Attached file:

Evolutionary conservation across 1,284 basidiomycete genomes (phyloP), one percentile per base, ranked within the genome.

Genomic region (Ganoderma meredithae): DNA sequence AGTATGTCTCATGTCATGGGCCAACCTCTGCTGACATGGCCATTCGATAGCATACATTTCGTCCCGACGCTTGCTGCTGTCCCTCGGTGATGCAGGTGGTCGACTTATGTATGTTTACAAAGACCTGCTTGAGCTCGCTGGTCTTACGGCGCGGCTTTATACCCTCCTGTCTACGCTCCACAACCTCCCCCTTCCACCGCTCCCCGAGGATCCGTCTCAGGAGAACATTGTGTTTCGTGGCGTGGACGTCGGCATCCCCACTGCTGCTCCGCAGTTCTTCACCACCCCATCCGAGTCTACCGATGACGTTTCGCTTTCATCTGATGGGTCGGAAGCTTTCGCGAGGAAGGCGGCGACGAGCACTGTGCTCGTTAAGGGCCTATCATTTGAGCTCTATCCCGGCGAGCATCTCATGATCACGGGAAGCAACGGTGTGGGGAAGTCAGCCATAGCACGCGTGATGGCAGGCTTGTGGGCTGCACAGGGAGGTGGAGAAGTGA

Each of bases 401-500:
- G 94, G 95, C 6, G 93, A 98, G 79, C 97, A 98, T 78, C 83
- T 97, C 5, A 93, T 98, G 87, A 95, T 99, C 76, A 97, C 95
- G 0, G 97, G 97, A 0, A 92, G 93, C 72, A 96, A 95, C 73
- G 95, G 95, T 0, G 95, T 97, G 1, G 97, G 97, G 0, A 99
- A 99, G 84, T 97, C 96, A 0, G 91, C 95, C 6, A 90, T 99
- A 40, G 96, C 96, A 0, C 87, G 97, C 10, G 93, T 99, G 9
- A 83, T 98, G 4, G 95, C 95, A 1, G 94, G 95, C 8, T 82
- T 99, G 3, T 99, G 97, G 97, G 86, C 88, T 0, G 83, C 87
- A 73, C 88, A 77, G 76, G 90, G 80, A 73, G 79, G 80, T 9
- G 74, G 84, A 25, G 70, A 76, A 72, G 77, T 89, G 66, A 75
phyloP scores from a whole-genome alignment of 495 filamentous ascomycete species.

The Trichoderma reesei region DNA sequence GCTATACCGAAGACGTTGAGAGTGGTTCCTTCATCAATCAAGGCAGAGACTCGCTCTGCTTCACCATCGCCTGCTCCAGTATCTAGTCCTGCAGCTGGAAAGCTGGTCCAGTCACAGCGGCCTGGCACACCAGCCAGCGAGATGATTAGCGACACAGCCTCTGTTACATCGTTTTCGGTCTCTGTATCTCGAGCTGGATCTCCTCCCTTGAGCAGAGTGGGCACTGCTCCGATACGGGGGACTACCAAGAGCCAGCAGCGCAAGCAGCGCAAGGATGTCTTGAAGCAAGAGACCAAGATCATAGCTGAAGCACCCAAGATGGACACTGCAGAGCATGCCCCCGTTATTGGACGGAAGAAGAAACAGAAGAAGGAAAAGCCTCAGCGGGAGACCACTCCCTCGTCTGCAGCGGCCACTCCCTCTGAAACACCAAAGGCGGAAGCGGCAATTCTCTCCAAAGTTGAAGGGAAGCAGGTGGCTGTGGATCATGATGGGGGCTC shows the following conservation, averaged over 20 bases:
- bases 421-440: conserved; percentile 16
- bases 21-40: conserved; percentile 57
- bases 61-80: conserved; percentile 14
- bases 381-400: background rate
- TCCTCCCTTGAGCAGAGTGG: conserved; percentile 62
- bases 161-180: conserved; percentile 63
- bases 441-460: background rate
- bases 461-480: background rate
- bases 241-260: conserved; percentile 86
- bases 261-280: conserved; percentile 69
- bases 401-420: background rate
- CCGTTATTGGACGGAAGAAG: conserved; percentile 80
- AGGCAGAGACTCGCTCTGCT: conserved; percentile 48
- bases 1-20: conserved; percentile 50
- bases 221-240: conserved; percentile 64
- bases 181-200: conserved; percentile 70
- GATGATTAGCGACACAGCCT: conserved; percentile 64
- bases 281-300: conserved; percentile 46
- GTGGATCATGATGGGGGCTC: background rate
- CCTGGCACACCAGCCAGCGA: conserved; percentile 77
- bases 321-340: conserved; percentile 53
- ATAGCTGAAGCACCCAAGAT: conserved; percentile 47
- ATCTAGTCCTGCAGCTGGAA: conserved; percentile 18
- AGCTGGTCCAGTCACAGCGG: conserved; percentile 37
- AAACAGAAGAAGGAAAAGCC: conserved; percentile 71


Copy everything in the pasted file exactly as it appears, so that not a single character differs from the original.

Evolutionary conservation across 1,284 basidiomycete genomes (phyloP), one percentile per base, ranked within the genome.

Genomic region (Ganoderma meredithae): DNA sequence AGTATGTCTCATGTCATGGGCCAACCTCTGCTGACATGGCCATTCGATAGCATACATTTCGTCCCGACGCTTGCTGCTGTCCCTCGGTGATGCAGGTGGTCGACTTATGTATGTTTACAAAGACCTGCTTGAGCTCGCTGGTCTTACGGCGCGGCTTTATACCCTCCTGTCTACGCTCCACAACCTCCCCCTTCCACCGCTCCCCGAGGATCCGTCTCAGGAGAACATTGTGTTTCGTGGCGTGGACGTCGGCATCCCCACTGCTGCTCCGCAGTTCTTCACCACCCCATCCGAGTCTACCGATGACGTTTCGCTTTCATCTGATGGGTCGGAAGCTTTCGCGAGGAAGGCGGCGACGAGCACTGTGCTCGTTAAGGGCCTATCATTTGAGCTCTATCCCGGCGAGCATCTCATGATCACGGGAAGCAACGGTGTGGGGAAGTCAGCCATAGCACGCGTGATGGCAGGCTTGTGGGCTGCACAGGGAGGTGGAGAAGTGA

Each of bases 401-500:
- G 94, G 95, C 6, G 93, A 98, G 79, C 97, A 98, T 78, C 83
- T 97, C 5, A 93, T 98, G 87, A 95, T 99, C 76, A 97, C 95
- G 0, G 97, G 97, A 0, A 92, G 93, C 72, A 96, A 95, C 73
- G 95, G 95, T 0, G 95, T 97, G 1, G 97, G 97, G 0, A 99
- A 99, G 84, T 97, C 96, A 0, G 91, C 95, C 6, A 90, T 99
- A 40, G 96, C 96, A 0, C 87, G 97, C 10, G 93, T 99, G 9
- A 83, T 98, G 4, G 95, C 95, A 1, G 94, G 95, C 8, T 82
- T 99, G 3, T 99, G 97, G 97, G 86, C 88, T 0, G 83, C 87
- A 73, C 88, A 77, G 76, G 90, G 80, A 73, G 79, G 80, T 9
- G 74, G 84, A 25, G 70, A 76, A 72, G 77, T 89, G 66, A 75
phyloP scores from a whole-genome alignment of 495 filamentous ascomycete species.

The Trichoderma reesei region DNA sequence GCTATACCGAAGACGTTGAGAGTGGTTCCTTCATCAATCAAGGCAGAGACTCGCTCTGCTTCACCATCGCCTGCTCCAGTATCTAGTCCTGCAGCTGGAAAGCTGGTCCAGTCACAGCGGCCTGGCACACCAGCCAGCGAGATGATTAGCGACACAGCCTCTGTTACATCGTTTTCGGTCTCTGTATCTCGAGCTGGATCTCCTCCCTTGAGCAGAGTGGGCACTGCTCCGATACGGGGGACTACCAAGAGCCAGCAGCGCAAGCAGCGCAAGGATGTCTTGAAGCAAGAGACCAAGATCATAGCTGAAGCACCCAAGATGGACACTGCAGAGCATGCCCCCGTTATTGGACGGAAGAAGAAACAGAAGAAGGAAAAGCCTCAGCGGGAGACCACTCCCTCGTCTGCAGCGGCCACTCCCTCTGAAACACCAAAGGCGGAAGCGGCAATTCTCTCCAAAGTTGAAGGGAAGCAGGTGGCTGTGGATCATGATGGGGGCTC shows the following conservation, averaged over 20 bases:
- bases 421-440: conserved; percentile 16
- bases 21-40: conserved; percentile 57
- bases 61-80: conserved; percentile 14
- bases 381-400: background rate
- TCCTCCCTTGAGCAGAGTGG: conserved; percentile 62
- bases 161-180: conserved; percentile 63
- bases 441-460: background rate
- bases 461-480: background rate
- bases 241-260: conserved; percentile 86
- bases 261-280: conserved; percentile 69
- bases 401-420: background rate
- CCGTTATTGGACGGAAGAAG: conserved; percentile 80
- AGGCAGAGACTCGCTCTGCT: conserved; percentile 48
- bases 1-20: conserved; percentile 50
- bases 221-240: conserved; percentile 64
- bases 181-200: conserved; percentile 70
- GATGATTAGCGACACAGCCT: conserved; percentile 64
- bases 281-300: conserved; percentile 46
- GTGGATCATGATGGGGGCTC: background rate
- CCTGGCACACCAGCCAGCGA: conserved; percentile 77
- bases 321-340: conserved; percentile 53
- ATAGCTGAAGCACCCAAGAT: conserved; percentile 47
- ATCTAGTCCTGCAGCTGGAA: conserved; percentile 18
- AGCTGGTCCAGTCACAGCGG: conserved; percentile 37
- AAACAGAAGAAGGAAAAGCC: conserved; percentile 71